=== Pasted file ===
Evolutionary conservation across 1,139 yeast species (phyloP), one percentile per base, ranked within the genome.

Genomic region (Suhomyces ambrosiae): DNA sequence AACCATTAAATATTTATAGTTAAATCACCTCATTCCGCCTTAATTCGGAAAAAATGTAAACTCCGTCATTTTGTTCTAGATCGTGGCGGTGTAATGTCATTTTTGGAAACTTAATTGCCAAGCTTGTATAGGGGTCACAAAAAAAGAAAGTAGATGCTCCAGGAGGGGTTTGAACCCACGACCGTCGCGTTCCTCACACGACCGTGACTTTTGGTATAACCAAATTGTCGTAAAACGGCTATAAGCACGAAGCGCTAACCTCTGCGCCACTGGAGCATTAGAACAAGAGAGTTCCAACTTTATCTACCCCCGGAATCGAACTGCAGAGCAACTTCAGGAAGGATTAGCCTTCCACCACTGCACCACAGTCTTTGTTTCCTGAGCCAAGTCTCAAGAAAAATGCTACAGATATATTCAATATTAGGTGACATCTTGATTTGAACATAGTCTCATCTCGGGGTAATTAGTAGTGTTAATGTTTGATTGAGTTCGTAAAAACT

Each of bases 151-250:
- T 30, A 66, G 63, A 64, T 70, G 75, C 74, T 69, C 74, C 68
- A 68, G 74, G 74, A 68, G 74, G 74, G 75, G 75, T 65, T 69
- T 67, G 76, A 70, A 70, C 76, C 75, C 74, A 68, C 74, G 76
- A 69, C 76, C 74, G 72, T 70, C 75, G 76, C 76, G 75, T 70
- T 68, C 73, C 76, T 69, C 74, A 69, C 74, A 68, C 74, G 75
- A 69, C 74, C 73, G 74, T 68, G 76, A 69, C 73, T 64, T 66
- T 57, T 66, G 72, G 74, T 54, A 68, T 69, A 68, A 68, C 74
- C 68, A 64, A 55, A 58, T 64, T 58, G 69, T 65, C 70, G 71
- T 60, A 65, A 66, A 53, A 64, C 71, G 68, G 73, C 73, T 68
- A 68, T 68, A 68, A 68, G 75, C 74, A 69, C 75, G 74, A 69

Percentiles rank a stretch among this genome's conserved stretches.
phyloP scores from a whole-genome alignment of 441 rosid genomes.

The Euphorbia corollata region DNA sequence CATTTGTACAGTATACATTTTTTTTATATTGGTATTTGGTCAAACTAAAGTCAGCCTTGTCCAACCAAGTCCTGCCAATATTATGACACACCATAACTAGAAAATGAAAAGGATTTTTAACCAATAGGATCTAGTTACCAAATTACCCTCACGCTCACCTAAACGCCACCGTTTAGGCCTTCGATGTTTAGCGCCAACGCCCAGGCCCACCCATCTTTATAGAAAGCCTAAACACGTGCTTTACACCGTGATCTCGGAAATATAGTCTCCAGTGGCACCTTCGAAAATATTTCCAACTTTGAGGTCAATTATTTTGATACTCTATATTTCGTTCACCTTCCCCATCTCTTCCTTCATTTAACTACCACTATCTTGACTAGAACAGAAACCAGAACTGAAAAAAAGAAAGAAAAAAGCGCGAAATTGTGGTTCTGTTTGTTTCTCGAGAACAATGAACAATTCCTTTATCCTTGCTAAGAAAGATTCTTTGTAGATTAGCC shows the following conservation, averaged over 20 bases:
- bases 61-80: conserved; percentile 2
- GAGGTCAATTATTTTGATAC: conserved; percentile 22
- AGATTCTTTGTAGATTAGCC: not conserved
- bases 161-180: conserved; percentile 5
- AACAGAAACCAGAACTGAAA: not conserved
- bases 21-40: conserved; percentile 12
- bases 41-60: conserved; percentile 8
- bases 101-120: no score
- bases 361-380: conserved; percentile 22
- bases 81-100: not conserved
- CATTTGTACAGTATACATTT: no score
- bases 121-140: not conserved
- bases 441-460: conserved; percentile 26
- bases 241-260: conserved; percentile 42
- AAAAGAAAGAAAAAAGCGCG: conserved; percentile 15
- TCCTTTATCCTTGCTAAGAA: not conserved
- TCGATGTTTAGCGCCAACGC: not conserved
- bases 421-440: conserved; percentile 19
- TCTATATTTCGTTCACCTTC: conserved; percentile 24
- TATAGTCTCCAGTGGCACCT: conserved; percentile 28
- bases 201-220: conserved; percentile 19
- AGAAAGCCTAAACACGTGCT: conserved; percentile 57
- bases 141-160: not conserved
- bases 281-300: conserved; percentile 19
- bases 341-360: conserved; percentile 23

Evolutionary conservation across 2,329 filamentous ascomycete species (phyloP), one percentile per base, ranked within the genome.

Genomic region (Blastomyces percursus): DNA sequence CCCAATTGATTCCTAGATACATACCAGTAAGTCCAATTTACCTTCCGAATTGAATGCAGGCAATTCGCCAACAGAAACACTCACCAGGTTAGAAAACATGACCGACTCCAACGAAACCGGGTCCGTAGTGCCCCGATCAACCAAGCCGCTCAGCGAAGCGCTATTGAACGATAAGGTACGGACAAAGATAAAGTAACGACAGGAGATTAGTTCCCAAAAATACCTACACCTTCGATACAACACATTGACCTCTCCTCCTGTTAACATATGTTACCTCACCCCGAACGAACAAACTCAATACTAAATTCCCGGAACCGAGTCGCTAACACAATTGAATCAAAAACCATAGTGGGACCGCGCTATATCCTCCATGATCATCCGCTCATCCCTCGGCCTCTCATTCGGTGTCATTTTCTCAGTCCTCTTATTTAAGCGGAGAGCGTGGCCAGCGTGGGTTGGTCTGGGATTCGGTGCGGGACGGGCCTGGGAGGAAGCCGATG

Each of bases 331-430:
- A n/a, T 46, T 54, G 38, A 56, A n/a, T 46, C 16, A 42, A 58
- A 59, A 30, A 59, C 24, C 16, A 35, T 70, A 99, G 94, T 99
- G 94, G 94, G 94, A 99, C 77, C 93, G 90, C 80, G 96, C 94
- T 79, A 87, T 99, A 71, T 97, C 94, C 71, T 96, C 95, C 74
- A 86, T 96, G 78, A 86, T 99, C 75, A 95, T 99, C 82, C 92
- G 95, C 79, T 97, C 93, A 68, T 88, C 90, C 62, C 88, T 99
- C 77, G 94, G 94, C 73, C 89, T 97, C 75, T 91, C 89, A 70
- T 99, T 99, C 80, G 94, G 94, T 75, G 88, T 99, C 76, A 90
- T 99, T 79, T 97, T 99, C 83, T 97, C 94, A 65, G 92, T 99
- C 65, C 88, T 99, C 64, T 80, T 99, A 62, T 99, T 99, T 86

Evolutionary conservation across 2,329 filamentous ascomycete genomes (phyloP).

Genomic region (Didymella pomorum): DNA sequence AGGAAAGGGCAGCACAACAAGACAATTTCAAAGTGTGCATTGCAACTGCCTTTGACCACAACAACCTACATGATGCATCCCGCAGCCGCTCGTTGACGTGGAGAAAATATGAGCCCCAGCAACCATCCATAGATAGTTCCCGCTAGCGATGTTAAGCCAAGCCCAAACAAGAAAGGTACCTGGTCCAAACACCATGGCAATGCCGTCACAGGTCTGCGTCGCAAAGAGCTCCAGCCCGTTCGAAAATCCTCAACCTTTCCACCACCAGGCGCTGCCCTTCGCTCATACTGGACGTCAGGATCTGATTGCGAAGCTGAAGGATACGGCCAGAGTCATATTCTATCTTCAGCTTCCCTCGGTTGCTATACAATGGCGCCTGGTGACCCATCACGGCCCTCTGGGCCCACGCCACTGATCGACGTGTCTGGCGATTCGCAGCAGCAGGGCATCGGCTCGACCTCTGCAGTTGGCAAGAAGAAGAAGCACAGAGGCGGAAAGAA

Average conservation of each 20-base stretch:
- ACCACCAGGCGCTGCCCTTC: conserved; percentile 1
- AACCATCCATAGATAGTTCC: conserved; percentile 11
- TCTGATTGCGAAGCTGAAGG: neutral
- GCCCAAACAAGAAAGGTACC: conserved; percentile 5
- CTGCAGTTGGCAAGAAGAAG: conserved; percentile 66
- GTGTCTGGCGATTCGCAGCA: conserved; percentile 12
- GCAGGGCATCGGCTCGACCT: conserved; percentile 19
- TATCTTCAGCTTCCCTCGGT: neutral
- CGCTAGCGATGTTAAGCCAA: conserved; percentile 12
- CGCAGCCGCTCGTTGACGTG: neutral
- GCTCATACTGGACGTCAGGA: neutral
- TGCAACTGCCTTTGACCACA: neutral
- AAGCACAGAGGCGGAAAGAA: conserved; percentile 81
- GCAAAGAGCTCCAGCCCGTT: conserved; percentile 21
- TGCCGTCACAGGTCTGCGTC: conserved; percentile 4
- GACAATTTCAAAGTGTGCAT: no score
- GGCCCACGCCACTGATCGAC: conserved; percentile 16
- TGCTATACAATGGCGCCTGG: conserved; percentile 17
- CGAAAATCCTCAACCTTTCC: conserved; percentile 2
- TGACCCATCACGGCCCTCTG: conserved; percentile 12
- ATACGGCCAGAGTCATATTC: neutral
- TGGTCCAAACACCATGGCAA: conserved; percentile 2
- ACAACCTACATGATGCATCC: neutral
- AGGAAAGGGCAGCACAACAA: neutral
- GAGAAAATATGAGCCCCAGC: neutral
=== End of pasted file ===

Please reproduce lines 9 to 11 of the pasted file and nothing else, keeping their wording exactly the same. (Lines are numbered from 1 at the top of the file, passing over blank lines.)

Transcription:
- A 69, C 74, C 73, G 74, T 68, G 76, A 69, C 73, T 64, T 66
- T 57, T 66, G 72, G 74, T 54, A 68, T 69, A 68, A 68, C 74
- C 68, A 64, A 55, A 58, T 64, T 58, G 69, T 65, C 70, G 71